Below are some important code and other design considerations for additional dwelling units. There must be:
- a full unit, which includes a bathroom and kitchen
- two means of egress, which are ways for people to exit the building
- water and electricity shutoff valves accessible to all units
- compliant ceiling height, especially for basement and attic units, and
- a sprinkler added in the new unit if you have 2- or 3-family home.
The unit cannot involve any bump out, extension, or construction to the existing envelope of the structure that results in the addition of gross floor area. Exterior work is allowed as long as the interior building square footage stays the same.
We will discuss all code and design considerations at your preliminary review.
They are a new type of residential unit that allow owner-occupants to carve out space in their homes for a smaller, independent unit.Why is the City starting this pilot program?
Additional dwelling units will increase affordable housing options in the City. We want to create safer living arrangements and support multigenerational family arrangements. Our goal is to provide more chances for homeowners to age in place and stay in their homes. These units offer an opportunity to use existing infrastructure to achieve the City’s housing goals.How do I apply for the pilot program?
There are four steps to apply for the Additional Dwelling Unit pilot program:
- Plan for your unit
- Complete a preliminary application
- Go to a preliminary review
- Complete an Inspectional Services permit
Our how-to guide on additional dwelling unit permits has more information.
You must be a homeowner of a one-, two-, or three-family home in East Boston, Jamaica Plain, or Mattapan. You also need to be an owner-occupant, meaning that you live on the property.If I create a unit, what happens when the pilot ends?
Additional dwelling units permitted before the end of the pilot will be able to stay. If the pilot ends after the 18-month period, the City won’t permit any new additional dwelling units.What if I sell my home?
If the new owner would like to use the additional dwelling unit as a rental unit, they will need to live on the property. They also must continue to register the unit with the rental registry.What if there is already an unpermitted additional unit in my home?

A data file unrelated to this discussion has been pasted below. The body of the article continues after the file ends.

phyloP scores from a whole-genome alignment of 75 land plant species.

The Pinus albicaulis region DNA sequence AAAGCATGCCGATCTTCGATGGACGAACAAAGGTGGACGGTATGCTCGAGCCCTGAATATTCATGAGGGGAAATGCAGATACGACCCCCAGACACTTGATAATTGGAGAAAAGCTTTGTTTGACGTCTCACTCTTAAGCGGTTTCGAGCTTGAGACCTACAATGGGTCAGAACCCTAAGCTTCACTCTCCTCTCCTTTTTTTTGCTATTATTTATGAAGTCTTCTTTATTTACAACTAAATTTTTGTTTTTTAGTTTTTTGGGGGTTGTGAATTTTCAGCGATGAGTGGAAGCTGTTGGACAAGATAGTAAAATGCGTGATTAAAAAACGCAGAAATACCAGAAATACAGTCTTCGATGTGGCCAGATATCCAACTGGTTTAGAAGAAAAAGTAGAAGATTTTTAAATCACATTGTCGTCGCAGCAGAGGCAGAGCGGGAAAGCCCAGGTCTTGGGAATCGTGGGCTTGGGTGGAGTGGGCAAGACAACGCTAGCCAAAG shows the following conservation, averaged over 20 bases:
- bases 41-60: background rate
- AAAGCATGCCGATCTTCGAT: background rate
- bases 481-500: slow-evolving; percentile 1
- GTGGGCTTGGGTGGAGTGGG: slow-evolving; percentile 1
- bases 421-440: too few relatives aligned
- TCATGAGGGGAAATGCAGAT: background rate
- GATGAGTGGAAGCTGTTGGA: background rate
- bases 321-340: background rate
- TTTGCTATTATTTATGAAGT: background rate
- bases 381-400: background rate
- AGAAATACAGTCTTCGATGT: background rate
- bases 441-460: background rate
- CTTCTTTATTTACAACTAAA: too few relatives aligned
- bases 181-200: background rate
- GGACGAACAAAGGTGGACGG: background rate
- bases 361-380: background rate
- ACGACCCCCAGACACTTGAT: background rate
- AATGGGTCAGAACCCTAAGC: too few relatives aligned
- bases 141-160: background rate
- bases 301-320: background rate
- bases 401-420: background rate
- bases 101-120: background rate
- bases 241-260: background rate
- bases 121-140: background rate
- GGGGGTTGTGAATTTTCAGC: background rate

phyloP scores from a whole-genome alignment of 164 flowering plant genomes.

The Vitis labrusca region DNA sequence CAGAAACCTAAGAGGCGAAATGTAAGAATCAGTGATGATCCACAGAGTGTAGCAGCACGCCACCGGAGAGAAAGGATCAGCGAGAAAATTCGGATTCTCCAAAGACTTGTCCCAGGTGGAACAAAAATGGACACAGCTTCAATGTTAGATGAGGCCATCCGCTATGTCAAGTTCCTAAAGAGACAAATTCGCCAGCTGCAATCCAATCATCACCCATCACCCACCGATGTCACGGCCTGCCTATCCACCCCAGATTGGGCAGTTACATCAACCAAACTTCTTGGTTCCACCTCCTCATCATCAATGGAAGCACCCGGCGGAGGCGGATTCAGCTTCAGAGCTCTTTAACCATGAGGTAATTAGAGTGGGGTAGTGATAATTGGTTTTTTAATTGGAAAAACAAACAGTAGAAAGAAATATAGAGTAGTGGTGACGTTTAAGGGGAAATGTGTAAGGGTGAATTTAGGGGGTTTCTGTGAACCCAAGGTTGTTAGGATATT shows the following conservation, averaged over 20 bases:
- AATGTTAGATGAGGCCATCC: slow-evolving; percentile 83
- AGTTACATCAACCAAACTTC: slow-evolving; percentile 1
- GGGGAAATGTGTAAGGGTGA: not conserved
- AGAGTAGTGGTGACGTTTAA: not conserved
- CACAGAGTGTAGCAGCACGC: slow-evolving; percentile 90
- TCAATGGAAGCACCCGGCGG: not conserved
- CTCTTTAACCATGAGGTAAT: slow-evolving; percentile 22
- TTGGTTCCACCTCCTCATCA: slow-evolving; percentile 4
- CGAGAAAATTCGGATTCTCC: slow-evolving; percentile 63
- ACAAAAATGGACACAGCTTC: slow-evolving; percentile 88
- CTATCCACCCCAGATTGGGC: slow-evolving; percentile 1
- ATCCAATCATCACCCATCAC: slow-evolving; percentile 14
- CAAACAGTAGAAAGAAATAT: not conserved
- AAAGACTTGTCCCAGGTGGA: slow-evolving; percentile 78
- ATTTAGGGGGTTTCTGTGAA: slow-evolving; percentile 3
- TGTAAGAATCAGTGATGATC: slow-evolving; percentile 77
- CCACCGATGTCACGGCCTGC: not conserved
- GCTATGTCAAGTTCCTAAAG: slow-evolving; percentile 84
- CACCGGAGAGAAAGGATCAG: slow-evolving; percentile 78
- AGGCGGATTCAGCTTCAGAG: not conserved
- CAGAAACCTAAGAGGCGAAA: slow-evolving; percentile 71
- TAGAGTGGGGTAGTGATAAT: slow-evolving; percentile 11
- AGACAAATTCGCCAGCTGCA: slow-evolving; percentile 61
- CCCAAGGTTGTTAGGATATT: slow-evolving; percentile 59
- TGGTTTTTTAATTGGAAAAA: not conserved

We want to help homeowners bring existing units up to code. If you are eligible for the pilot program, and your current unit can meet all of our criteria, you can apply to have it permitted as a rental unit.What do I do if my property is in the FEMA Flood Zone?
You must be able to show that the lowest elevation of the building (the "Top of Bottom Floor" on your elevation certificate) is above the Base Flood Elevation (BFE) to be eligible for the ADU program. An Elevation Certificate will show the BFE. You may want to check your mortgage documents for this information. If you need to obtain an Elevation Certificate for your property, Elevation Certificates are prepared and certified by a Licensed Land Surveyor, Registered Professional Engineer or Registered Architect who is authorized by state or local law to certify elevation information. There is a useful FEMA website that explains (1) what an Elevation Certificate is and (2) how to get one for your property. Once you obtain an Elevation Certificate for your property, please include it with your application or send a copy to email@example.com. We will review and decide if your property is eligible for an ADU.Who can I talk to if I have additional questions?